25. On the other hand, the 2001 Rules provide for the manner of determination of the market value and furnishing of particulars relating to any property in Rule 3.
26. However, the newly incorporated Rule 3A provides the manner of determination of the market value when an instrument is registered through the system of CORD (Computerization of Registration of Documents) software. The said provision stipulates that when an instrument is registered through the system of CORD, the market value within the meaning of Section 2(16B) of the Stamp Act, in relation to any land or any land with building or any flat used for residential or commercial or semi-commercial purpose, shall be determined in accordance with the provisions of Rules 3B to 3E. The Guidelines provided in Rule 3B, sub-rule (4) stipulates that the market value of land referred to in sub-rule (1) shall be prepared on the basis of the highest market value of the concerned land for which the land had been transacted during the five consecutive years immediately preceding the year of preparation of annual statement of market value of immovable property, the modalities of preparation of which are provided under sub-rule (1) of Rule 3B.
27. Sub-rule (6) of Rule 3B provides that if the use of a particular land at the time of preparation of annual statement of market value of such land has been changed from the previous land use, the rate of such land after appreciation or depreciation, as the case may be, shall be determined on the basis of such conversion ratio as may be decided by the Registering Officer with the approval of the District Registrar.
28. Even Form IV, as stipulated in Rule 3(2), provides for the details as to the existing nature of the land being mentioned in the description of property to be submitted along with the instrument sought to be registered.
29. Form V, framed under Rule 3(8), provides the format for a notice calling upon parties, by whom stamp duties payable, to make payment of deficit amount of stamp duty under Section 47A(2) of the Stamp Act.
30. Hence, looking into the entire scheme of the online applications for registration made under the CORD system, it is evident that the authorities cannot refuse to accept the online application for registration at the inception, let alone arbitrarily altering the present and proposed user of the property sought to be transferred.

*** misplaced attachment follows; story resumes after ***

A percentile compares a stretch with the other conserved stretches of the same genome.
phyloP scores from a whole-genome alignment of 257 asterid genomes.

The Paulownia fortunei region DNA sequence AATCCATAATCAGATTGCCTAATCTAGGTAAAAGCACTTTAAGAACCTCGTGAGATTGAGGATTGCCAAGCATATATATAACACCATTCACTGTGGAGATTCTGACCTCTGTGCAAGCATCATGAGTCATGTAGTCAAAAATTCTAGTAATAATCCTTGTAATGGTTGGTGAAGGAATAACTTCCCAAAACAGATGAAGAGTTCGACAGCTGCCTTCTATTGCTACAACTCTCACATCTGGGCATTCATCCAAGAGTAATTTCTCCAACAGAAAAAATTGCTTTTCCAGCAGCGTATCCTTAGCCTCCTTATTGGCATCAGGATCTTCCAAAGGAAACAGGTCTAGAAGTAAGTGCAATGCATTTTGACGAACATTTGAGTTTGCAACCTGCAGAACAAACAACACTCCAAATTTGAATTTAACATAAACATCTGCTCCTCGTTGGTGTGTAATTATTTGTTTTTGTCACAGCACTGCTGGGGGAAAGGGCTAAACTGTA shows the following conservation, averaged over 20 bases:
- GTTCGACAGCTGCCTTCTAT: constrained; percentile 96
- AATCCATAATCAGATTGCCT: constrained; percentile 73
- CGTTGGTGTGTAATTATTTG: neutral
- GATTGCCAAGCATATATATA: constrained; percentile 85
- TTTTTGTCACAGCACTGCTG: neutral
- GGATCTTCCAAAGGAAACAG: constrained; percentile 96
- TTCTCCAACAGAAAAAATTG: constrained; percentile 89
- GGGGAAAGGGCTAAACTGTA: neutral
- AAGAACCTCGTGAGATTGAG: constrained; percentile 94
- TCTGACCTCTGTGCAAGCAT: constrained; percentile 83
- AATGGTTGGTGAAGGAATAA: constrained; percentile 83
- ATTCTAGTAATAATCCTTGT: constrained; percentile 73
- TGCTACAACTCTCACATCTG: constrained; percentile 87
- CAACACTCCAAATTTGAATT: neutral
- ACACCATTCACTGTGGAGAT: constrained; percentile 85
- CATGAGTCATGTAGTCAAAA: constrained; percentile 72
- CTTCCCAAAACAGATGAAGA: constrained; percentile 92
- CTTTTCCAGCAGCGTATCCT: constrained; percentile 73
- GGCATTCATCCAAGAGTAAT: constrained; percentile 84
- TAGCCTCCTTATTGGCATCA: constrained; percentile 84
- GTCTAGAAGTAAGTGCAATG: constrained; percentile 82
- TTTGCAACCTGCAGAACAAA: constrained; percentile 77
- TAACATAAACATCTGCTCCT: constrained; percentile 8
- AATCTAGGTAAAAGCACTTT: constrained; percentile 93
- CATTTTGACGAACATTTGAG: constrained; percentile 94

31. Since in the present case, the e-Assessment Slip was arrived at not on the basis of the details filled in on the online application by the petitioner but by arbitrarily treating the same as 'Bastu', at the premature stage of accepting the application for registration, such action on the part of the authorities was bad in law.
32. As discussed above, the stage of assessment of stamp duty shall come only after the instrument sought to be registered is received, that too, upon giving notice and hearing to the interested parties.
33. The remedy before the registering authorities in case of assessment of market value of the property to be more than that shown in the instrument as consideration, is to keep the registration of such instrument in abeyance till the deficit stamp duty, as decided upon hearing both sides in case it is referred to an appropriate authority, is deposited.
34. Nowhere in the scheme of the Stamp Act as well as the Rules indicated above is it envisaged that the online application for registration under the CORD system can be shut out or refused on the ground of market value, by arbitrarily changing the proposed and present user of the property-in-question as mentioned in the online application itself.
35. As such, the action on the part of the registering authorities in refusing to accept the registration application on the basis of arb
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itrary valuation, was illegal and uncalled for. The appropriate stage for such assessment would be only after the document is received for registration and the remedy would be to keep the registration in abeyance till the deficit stamp duty, upon proper assessment on hearing the parties and upon notice to them, was deposited. 36. In the present case, the respondents shifted forward the process of assessment to the stage of filing of the online application for registration itself, which is contrary to law. 37. Accordingly, W.P. No. 163(W) of 2020 is disposed of by directing the respondents to accept the online application for registration of the disputed deed dated December 30, 2019, annexed as annexure P3 to the present writ petition and thereafter to undertake the necessary measures for assessment of the actual market value, in the event of any doubt in the mind of the Registrar regarding the veracity of the value of the property as shown in the deed itself. It is made clear that it will be open to the registering authorities, upon receiving such application, to adhere to the relevant provisions of law, as indicated above, for arriving at a proper assessment of the market value of the property in case of any doubt, upon appropriate notice and/or hearing being given to the petitioner as well as other interested parties. 38. There will be no order as to costs. 39. Urgent certified website copies of this order, if applied for, be made available to the parties upon compliance with the requisite formalities.